FIT for LIFE Knowledge Base Running

Running goals: 10 Potential mistakes

Mistakes in running training can affect fitness and susceptibility to injury. Here are the 10 most common mistakes and tips on how to avoid them.

The form is there. You’ve been preparing for your big goal for over half a year – and now this: A sudden stiffness in your calf forces you to take a break, and later even to abandon your plan. Instead of completing the planned first marathon, you are left empty-handed, with an injured calf and a huge disappointment.

Unfortunately, this is not an uncommon situation for runners who spend months preparing for a big goal. In this article, we will show you the 10 most common mistakes and, above all, how you can avoid them so that you can make it to your goal without any problems.

1. Increasing volume too much

You are motivated and want to do especially well. You increase the number of your running sessions from three to five. After one month you feel how you run easier and it takes you less time to cover the same distance. But already in the second month you notice that you are often irritable, your musculoskeletal system starts to ache and you feel tired. The only way to get out of this slump is to take a break.

Better: You should increase the number of running units step by step. Give your body the necessary time to get used to the increased load. Only add another unit when you have coped well with the first additional unit. So don’t add two extra units at once. Keep the additional sessions relatively short at the beginning and complete them at a very low intensity. In addition, always build in a week in which you run significantly less often, so that your body recovers and the structures can adapt.

2. No variation

Instead of following the basic principles of training theory, you fall into the “hobby jogger trap”: you run every session at more or less the same pace. You are never really fast and certainly not slow. At the same time, you wonder why you’re not getting faster.

Better: Differentiate in the area of duration as well as intensity. Three-quarters of your workouts should be in the basic range and last 45 to 90 minutes. Long jogs you can extend up to two hours, marathon aspirants even up to three hours. However, only a quarter of the units happen in the intense range. Here, the duration of the load is between about 10 and 30 minutes for high-intensity units and 30 to 90 minutes in the medium range. By maintaining the extensive intensity range, fat burning is optimized, which has a positive effect on your performance because you can preserve carbohydrates for longer.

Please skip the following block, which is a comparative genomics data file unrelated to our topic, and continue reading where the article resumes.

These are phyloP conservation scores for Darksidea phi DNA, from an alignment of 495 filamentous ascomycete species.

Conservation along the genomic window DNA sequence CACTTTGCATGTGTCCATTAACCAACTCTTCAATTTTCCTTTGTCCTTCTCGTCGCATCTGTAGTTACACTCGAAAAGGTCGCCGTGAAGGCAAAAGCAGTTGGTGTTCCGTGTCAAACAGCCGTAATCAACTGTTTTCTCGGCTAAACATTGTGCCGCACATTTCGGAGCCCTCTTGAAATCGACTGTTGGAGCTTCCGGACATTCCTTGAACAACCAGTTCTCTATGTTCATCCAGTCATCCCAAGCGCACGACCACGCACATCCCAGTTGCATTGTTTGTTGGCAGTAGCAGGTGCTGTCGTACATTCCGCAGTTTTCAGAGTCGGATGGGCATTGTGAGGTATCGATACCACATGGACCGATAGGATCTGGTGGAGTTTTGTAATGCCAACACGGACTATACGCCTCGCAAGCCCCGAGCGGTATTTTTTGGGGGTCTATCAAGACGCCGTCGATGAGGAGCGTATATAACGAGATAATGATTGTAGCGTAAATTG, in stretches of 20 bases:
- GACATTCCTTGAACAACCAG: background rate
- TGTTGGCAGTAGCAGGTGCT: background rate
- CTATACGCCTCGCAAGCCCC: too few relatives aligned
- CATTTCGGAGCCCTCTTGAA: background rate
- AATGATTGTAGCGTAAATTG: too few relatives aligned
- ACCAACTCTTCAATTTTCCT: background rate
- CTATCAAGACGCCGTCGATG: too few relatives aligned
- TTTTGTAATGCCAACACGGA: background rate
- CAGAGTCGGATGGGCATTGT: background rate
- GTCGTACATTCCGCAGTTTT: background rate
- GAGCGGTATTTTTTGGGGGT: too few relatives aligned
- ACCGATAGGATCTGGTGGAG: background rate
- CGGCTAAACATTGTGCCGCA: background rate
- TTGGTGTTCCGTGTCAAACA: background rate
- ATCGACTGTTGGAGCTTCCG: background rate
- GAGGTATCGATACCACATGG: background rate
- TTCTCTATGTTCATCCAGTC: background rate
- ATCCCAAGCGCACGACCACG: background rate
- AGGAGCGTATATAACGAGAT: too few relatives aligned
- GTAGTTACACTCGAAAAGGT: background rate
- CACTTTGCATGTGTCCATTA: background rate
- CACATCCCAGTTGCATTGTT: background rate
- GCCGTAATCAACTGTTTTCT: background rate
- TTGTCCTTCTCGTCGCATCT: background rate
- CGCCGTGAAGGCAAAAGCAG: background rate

3. Training with a guilty conscience

Instead of trusting a training plan, your guilty conscience takes over the closer you get to your goal. In the last weeks before the big competition, people try to make up for what they missed with a crowbar. Training frequency, volume and intensity are massively increased. The result is either an injury or great fatigue on day X.

Better: Trust the training plan you worked out at the beginning of the training period and follow it with the “courage to leave gaps”. If you can run the suggested workouts to specification, you will have the confidence that you will be able to achieve the goal in the desired time, even in competition. This gives you confidence and wings. However, in the days leading up to the competition, also have the courage to skip a session and recover instead. No one has ever stood on the starting line too well rested, but some have been too tired.

4. Lack of recovery

Unlike the professional, the amateur runner doesn’t have (or rather take) quite as much time to recover. This is despite the fact that it is precisely recovery after training stimuli that makes us faster and have better endurance.

Better: plan not only your workouts, but also your recovery, and adjust your daily routine accordingly. Treat yourself regularly to a massage or a sauna session. After a workout, lie down for a few minutes before getting back to work. Training AND recovery go together like the tides. It’s imperative to have both if you want to get ahead.

5. Inappropriate footwear

If you wear bad or worn-out shoes, you will have less fun and risk problems with your musculoskeletal structure. In addition, you have to get used to new shoes just a few days before the race.